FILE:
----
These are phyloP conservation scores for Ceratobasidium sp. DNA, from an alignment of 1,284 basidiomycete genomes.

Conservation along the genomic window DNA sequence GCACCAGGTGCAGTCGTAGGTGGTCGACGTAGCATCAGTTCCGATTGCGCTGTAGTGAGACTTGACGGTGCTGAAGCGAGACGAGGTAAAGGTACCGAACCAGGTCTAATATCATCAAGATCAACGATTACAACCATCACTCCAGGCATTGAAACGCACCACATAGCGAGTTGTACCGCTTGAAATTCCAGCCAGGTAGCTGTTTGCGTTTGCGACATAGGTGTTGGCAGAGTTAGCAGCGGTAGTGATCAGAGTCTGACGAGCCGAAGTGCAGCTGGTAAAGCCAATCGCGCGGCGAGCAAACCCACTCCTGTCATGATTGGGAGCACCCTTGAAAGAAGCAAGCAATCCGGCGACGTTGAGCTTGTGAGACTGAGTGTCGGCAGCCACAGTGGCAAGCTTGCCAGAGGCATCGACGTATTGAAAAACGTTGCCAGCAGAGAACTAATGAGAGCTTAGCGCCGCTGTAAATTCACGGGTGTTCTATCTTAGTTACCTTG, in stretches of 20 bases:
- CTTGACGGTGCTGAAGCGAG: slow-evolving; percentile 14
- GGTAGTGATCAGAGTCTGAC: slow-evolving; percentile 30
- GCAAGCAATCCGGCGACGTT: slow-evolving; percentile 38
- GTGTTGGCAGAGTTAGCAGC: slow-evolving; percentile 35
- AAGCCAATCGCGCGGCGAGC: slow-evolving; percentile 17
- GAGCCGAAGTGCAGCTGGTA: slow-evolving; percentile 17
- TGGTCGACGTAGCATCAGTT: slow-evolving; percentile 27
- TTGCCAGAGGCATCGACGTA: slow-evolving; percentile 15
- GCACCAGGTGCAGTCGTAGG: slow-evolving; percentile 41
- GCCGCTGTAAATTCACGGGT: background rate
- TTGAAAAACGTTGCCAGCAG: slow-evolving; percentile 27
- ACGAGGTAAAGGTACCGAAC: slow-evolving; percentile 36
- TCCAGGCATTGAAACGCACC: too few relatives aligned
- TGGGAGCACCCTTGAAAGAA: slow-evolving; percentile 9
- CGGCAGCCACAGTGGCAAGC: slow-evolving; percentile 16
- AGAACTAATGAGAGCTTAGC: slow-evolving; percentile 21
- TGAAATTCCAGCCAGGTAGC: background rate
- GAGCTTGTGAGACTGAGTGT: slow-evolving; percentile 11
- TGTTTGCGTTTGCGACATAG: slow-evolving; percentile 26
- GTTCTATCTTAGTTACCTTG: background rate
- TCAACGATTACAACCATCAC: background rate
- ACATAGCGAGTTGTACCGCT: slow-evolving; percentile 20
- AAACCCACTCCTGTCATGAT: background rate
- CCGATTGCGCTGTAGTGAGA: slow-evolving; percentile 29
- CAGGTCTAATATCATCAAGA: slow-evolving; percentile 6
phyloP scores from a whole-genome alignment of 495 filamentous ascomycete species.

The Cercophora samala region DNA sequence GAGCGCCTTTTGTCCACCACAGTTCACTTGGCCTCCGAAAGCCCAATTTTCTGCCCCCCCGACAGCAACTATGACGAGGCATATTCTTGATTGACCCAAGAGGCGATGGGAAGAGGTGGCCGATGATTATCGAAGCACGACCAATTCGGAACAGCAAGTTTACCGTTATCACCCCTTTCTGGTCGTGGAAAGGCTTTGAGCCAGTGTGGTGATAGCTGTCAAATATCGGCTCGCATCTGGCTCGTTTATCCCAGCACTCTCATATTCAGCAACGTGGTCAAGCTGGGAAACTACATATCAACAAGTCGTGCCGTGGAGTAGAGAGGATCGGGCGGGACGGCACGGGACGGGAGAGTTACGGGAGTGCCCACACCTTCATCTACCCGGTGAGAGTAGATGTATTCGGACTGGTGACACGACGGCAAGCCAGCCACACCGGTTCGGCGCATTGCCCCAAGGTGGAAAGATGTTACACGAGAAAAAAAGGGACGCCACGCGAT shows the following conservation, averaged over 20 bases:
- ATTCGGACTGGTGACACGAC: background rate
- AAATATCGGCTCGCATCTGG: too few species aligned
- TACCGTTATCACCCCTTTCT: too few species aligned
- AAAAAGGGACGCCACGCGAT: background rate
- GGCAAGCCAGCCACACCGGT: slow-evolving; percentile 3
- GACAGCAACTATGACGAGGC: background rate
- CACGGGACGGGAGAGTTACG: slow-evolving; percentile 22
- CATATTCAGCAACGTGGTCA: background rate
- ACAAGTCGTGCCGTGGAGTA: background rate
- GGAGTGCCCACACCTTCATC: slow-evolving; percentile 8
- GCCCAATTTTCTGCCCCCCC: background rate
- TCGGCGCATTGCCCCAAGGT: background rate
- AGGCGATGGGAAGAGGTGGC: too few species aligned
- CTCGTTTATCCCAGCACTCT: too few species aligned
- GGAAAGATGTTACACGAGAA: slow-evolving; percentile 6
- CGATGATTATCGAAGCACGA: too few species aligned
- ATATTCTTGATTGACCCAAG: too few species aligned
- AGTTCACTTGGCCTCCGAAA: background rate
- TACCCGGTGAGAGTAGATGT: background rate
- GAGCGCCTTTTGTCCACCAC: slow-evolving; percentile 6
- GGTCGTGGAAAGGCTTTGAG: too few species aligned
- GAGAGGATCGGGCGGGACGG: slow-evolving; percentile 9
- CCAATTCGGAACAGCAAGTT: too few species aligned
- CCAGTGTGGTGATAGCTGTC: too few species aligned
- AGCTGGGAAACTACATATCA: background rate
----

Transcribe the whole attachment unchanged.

These are phyloP conservation scores for Ceratobasidium sp. DNA, from an alignment of 1,284 basidiomycete genomes.

Conservation along the genomic window DNA sequence GCACCAGGTGCAGTCGTAGGTGGTCGACGTAGCATCAGTTCCGATTGCGCTGTAGTGAGACTTGACGGTGCTGAAGCGAGACGAGGTAAAGGTACCGAACCAGGTCTAATATCATCAAGATCAACGATTACAACCATCACTCCAGGCATTGAAACGCACCACATAGCGAGTTGTACCGCTTGAAATTCCAGCCAGGTAGCTGTTTGCGTTTGCGACATAGGTGTTGGCAGAGTTAGCAGCGGTAGTGATCAGAGTCTGACGAGCCGAAGTGCAGCTGGTAAAGCCAATCGCGCGGCGAGCAAACCCACTCCTGTCATGATTGGGAGCACCCTTGAAAGAAGCAAGCAATCCGGCGACGTTGAGCTTGTGAGACTGAGTGTCGGCAGCCACAGTGGCAAGCTTGCCAGAGGCATCGACGTATTGAAAAACGTTGCCAGCAGAGAACTAATGAGAGCTTAGCGCCGCTGTAAATTCACGGGTGTTCTATCTTAGTTACCTTG, in stretches of 20 bases:
- CTTGACGGTGCTGAAGCGAG: slow-evolving; percentile 14
- GGTAGTGATCAGAGTCTGAC: slow-evolving; percentile 30
- GCAAGCAATCCGGCGACGTT: slow-evolving; percentile 38
- GTGTTGGCAGAGTTAGCAGC: slow-evolving; percentile 35
- AAGCCAATCGCGCGGCGAGC: slow-evolving; percentile 17
- GAGCCGAAGTGCAGCTGGTA: slow-evolving; percentile 17
- TGGTCGACGTAGCATCAGTT: slow-evolving; percentile 27
- TTGCCAGAGGCATCGACGTA: slow-evolving; percentile 15
- GCACCAGGTGCAGTCGTAGG: slow-evolving; percentile 41
- GCCGCTGTAAATTCACGGGT: background rate
- TTGAAAAACGTTGCCAGCAG: slow-evolving; percentile 27
- ACGAGGTAAAGGTACCGAAC: slow-evolving; percentile 36
- TCCAGGCATTGAAACGCACC: too few relatives aligned
- TGGGAGCACCCTTGAAAGAA: slow-evolving; percentile 9
- CGGCAGCCACAGTGGCAAGC: slow-evolving; percentile 16
- AGAACTAATGAGAGCTTAGC: slow-evolving; percentile 21
- TGAAATTCCAGCCAGGTAGC: background rate
- GAGCTTGTGAGACTGAGTGT: slow-evolving; percentile 11
- TGTTTGCGTTTGCGACATAG: slow-evolving; percentile 26
- GTTCTATCTTAGTTACCTTG: background rate
- TCAACGATTACAACCATCAC: background rate
- ACATAGCGAGTTGTACCGCT: slow-evolving; percentile 20
- AAACCCACTCCTGTCATGAT: background rate
- CCGATTGCGCTGTAGTGAGA: slow-evolving; percentile 29
- CAGGTCTAATATCATCAAGA: slow-evolving; percentile 6
phyloP scores from a whole-genome alignment of 495 filamentous ascomycete species.

The Cercophora samala region DNA sequence GAGCGCCTTTTGTCCACCACAGTTCACTTGGCCTCCGAAAGCCCAATTTTCTGCCCCCCCGACAGCAACTATGACGAGGCATATTCTTGATTGACCCAAGAGGCGATGGGAAGAGGTGGCCGATGATTATCGAAGCACGACCAATTCGGAACAGCAAGTTTACCGTTATCACCCCTTTCTGGTCGTGGAAAGGCTTTGAGCCAGTGTGGTGATAGCTGTCAAATATCGGCTCGCATCTGGCTCGTTTATCCCAGCACTCTCATATTCAGCAACGTGGTCAAGCTGGGAAACTACATATCAACAAGTCGTGCCGTGGAGTAGAGAGGATCGGGCGGGACGGCACGGGACGGGAGAGTTACGGGAGTGCCCACACCTTCATCTACCCGGTGAGAGTAGATGTATTCGGACTGGTGACACGACGGCAAGCCAGCCACACCGGTTCGGCGCATTGCCCCAAGGTGGAAAGATGTTACACGAGAAAAAAAGGGACGCCACGCGAT shows the following conservation, averaged over 20 bases:
- ATTCGGACTGGTGACACGAC: background rate
- AAATATCGGCTCGCATCTGG: too few species aligned
- TACCGTTATCACCCCTTTCT: too few species aligned
- AAAAAGGGACGCCACGCGAT: background rate
- GGCAAGCCAGCCACACCGGT: slow-evolving; percentile 3
- GACAGCAACTATGACGAGGC: background rate
- CACGGGACGGGAGAGTTACG: slow-evolving; percentile 22
- CATATTCAGCAACGTGGTCA: background rate
- ACAAGTCGTGCCGTGGAGTA: background rate
- GGAGTGCCCACACCTTCATC: slow-evolving; percentile 8
- GCCCAATTTTCTGCCCCCCC: background rate
- TCGGCGCATTGCCCCAAGGT: background rate
- AGGCGATGGGAAGAGGTGGC: too few species aligned
- CTCGTTTATCCCAGCACTCT: too few species aligned
- GGAAAGATGTTACACGAGAA: slow-evolving; percentile 6
- CGATGATTATCGAAGCACGA: too few species aligned
- ATATTCTTGATTGACCCAAG: too few species aligned
- AGTTCACTTGGCCTCCGAAA: background rate
- TACCCGGTGAGAGTAGATGT: background rate
- GAGCGCCTTTTGTCCACCAC: slow-evolving; percentile 6
- GGTCGTGGAAAGGCTTTGAG: too few species aligned
- GAGAGGATCGGGCGGGACGG: slow-evolving; percentile 9
- CCAATTCGGAACAGCAAGTT: too few species aligned
- CCAGTGTGGTGATAGCTGTC: too few species aligned
- AGCTGGGAAACTACATATCA: background rate